The Foreign and Commonwealth Office (FCO) advise against all travel to western and central Mindanao and the Sulu archipelago because of terrorist activity and clashes between the military and insurgent groups. The FCO advise against all but essential travel to the remainder of Mindanao (excluding Camiguin, Dinagat and Siargao Islands) and to the south of Cebu province, up to and including the municipalities of Dalaguete and Badian, due to the threat of terrorism.
Typhoon Mangkhut (local name Ompong) is expected to impact around northern Luzon in the Philippines on Saturday 15 September. Flash flooding and landslides are expected, resulting in significant damage to infrastructure/property and disruption of services, eg flights. If you’re in the area you should monitor the Philippine Atmospheric, Geophysical and Astronomical Services Administration (PAGASA) and local news coverage and follow the advice of the local authorities. You should also visit the guidance on Tropical Cyclones.
The Philippines government has announced that Boracay Island will be temporarily closed for tourists from 26 April 2018 for up to six months for environmental rehabilitation. Official residents of Boracay are permitted to remain, and will be free to leave and return during this period, upon presentation of proof of residence, such as government-issued IDs or a barangay certification of residence. Visitors, including foreign and local tourists, will be prohibited from entering the island. Checkpoints have been established and anyone without appropriate documentation will be denied entry. Local airlines will operate on reduced schedules from 26 April and have offered refund or rebooking options. If you’ve already booked travel to Boracay, you should contact your tour operator.
Terrorists are very likely to try to carry out attacks in the Philippines, including in Manila. Terrorist groups continue to plan attacks and have the capacity and the intent to carry out attacks at any time and anywhere in the country, including in places visited by foreigners, like airports, shopping malls, public transport, including the metro system, and places of worship. You should remain vigilant at all times and report anything suspicious to the local authorities.
There’s been an increase in kidnapping of foreign nationals, including attacks targeting foreigners and tourists since late 2015. Terrorist groups continue to plan kidnap operations against western nationals in the Philippines. This threat extends throughout the Philippines, both on land and at sea, but is particularly acute in the southern Philippines (Mindanao, Palawan and central Visayas, including Siquijor and Dumaguete). See Terrorism.
Martial law is in place across the whole of Mindanao until 31 December 2018. There may be curfews and checkpoints. Monitor media reporting and follow the instructions of local authorities.
A ‘state of national emergency on account of lawless violence’ remains in place across the rest of the country. Expect random checkpoints, security patrols and a more visible routine security presence. You should co-operate with the Philippine authorities and allow extra time to pass through security checks. Make sure you carry a form of identification with you.
The eruptive activity of the Mayon volcano in Albay Province (Bicol region) has reduced, although it remains at a moderate level of unrest with a risk of sudden eruptions, lava collapses and ash fall. The Philippine Institute of Volcanology and Seismology (PHIVOLCS) has lowered the alert to level 2 but an exclusion zone remains in place. If you are in Albay Province, you should follow the advice of the local authorities, including the advice not to enter the designated danger zone. You should remain vigilant and follow developments on the PHIVOLCS website.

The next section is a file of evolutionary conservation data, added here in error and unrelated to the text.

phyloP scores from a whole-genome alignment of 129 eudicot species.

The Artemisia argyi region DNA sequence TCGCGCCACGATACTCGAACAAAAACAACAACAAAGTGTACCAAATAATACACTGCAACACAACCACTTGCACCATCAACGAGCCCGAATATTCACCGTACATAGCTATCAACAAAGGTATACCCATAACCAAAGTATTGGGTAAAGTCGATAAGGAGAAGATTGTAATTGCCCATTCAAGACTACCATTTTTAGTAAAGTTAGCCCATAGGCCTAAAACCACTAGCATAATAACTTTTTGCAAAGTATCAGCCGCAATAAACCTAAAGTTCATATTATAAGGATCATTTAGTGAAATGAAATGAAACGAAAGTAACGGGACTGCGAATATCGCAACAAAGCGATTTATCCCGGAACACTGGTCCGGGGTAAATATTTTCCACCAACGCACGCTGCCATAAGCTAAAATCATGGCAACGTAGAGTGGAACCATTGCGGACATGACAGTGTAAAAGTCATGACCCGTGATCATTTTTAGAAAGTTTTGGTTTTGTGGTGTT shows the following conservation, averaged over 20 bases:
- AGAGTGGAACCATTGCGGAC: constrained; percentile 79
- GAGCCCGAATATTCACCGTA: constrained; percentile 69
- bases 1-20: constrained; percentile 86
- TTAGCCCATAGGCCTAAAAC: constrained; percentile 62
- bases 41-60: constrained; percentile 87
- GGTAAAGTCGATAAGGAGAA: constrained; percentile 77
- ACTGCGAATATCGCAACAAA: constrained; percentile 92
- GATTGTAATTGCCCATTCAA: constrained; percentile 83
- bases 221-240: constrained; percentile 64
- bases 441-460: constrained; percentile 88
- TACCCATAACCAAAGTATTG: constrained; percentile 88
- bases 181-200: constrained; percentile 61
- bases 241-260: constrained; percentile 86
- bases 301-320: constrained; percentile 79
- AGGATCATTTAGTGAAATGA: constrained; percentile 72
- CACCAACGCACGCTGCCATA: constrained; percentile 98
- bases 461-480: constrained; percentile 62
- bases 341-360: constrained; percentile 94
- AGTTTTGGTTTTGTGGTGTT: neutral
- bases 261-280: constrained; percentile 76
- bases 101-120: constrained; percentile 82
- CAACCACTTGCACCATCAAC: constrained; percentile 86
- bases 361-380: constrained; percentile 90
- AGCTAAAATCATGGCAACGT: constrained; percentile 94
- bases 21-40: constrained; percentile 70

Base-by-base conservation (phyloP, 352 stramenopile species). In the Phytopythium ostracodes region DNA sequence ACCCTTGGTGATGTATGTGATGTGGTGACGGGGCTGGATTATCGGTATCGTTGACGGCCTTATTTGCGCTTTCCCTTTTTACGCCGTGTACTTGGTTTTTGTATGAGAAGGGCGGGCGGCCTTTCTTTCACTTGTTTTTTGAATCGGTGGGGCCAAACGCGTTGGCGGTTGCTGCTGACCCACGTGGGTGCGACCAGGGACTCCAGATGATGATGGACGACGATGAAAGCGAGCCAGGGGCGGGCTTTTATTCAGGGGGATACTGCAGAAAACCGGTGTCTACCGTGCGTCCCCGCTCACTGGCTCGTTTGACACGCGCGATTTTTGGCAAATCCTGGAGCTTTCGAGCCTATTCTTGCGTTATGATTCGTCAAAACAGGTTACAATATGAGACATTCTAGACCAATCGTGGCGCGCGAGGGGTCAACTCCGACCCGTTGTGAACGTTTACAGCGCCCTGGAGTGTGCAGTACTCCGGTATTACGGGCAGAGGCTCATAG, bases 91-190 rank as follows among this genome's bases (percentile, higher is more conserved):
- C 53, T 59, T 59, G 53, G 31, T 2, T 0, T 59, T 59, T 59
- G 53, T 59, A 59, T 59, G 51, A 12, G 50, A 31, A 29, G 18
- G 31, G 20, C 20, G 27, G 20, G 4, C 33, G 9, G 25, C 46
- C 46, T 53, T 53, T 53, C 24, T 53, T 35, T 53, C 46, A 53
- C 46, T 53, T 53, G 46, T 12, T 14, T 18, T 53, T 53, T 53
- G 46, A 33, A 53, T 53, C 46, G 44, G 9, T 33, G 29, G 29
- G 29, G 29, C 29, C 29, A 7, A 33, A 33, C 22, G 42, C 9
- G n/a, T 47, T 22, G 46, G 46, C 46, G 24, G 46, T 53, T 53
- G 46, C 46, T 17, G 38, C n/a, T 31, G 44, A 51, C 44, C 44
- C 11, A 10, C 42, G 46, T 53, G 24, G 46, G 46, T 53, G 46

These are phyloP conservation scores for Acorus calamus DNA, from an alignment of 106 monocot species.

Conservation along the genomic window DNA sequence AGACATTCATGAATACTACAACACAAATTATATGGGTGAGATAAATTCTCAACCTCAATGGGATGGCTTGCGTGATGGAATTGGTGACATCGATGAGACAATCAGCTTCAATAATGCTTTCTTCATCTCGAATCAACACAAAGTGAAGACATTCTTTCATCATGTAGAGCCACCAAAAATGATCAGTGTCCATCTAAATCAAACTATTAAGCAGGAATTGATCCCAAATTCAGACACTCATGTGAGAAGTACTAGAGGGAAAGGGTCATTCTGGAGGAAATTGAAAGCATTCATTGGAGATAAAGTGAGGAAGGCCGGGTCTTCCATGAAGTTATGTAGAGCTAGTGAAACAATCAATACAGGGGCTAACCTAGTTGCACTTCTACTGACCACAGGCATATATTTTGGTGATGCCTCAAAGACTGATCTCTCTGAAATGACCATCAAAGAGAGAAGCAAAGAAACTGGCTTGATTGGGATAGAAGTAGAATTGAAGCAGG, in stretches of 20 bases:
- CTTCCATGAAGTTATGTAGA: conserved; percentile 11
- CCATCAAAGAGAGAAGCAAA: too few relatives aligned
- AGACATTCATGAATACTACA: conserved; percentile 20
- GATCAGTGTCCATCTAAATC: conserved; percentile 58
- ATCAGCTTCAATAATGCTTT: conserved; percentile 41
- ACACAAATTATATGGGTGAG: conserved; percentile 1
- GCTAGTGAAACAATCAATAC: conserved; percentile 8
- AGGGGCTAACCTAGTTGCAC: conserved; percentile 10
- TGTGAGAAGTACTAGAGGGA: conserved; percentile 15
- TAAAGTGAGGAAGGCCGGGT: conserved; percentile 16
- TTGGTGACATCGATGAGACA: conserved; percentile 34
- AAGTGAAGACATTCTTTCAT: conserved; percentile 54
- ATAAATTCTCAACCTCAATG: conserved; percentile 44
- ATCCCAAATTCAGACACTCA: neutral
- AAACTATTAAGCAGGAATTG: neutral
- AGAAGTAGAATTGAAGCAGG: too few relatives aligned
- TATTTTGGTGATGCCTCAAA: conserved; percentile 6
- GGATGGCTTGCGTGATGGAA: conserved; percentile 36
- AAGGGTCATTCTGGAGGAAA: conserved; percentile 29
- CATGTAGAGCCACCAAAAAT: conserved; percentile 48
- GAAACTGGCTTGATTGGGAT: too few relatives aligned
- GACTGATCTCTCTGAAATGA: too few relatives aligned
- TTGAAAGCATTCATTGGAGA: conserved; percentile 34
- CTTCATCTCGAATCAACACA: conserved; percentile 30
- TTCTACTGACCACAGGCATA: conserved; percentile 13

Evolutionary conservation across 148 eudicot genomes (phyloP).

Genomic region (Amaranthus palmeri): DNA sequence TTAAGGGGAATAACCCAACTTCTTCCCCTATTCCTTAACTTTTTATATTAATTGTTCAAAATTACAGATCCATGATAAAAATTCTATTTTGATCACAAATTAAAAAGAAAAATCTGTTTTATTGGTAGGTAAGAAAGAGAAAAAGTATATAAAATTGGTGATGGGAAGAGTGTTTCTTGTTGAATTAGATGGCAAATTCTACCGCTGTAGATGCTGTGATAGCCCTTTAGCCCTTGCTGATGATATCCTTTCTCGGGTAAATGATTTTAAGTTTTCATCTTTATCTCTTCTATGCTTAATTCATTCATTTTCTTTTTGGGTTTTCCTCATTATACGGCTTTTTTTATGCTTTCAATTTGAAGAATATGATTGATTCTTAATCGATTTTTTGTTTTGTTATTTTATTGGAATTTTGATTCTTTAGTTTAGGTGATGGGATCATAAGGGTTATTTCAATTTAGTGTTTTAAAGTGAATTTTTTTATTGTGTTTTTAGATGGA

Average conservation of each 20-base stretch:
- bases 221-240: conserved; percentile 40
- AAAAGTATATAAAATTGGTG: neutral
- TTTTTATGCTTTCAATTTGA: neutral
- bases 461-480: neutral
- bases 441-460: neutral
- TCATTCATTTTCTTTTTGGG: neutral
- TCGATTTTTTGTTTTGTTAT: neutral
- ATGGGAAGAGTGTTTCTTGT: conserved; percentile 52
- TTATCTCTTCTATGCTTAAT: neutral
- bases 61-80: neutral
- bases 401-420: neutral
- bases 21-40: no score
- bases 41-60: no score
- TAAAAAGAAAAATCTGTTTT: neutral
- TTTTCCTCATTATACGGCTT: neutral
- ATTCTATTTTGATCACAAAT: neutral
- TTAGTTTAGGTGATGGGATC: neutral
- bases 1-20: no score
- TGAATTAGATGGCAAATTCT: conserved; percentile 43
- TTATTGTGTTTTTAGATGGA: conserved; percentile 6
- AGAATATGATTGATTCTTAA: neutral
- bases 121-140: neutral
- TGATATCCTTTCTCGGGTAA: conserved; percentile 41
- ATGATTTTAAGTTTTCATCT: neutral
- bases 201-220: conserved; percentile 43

Ash plumes can affect air quality and have an impact on health. A properly fitted face mask may provide some protection. If you have any pre-existing respiratory conditions, you might be at increased risk of triggering or worsening your symptoms. Additional advice on the potential health hazards can found on the International Volcanic Health Hazard Network website.
Around 20 typhoons hit the Philippines each year. Most typhoons occur from June to December. There may be flooding and landslides. You should monitor the progress of approaching storms and follow the advice of the local authorities, including any evacuation orders. See Natural disasters
There’s a high incidence of street crime and robbery throughout the Philippines. You should take sensible precautions.
Prison sentences in the Philippines are severe. The judicial system can result in long-term detention until a court hearing takes place. Detention facilities are far below UK standards. Don’t become involved with drugs of any kind. Penalties for importing and using illegal drugs are particularly severe.
UK health authorities have classified the Philippines as having a risk of Zika virus transmission. For information and advice about the risks associated with Zika virus, visit the National Travel Health Network and Centre website.
If you’re abroad and you need emergency help from the UK government, contact the nearest British embassy, consulate or high commission.
The Overseas Business Risk service offers information and advice for British companies operating overseas on how to manage political, economic, and business security-related risks.
Around 154,000 British nationals visited the Philippines in 2015. Most visits are trouble-free.
Take out comprehensive travel and medical insurance before you travel.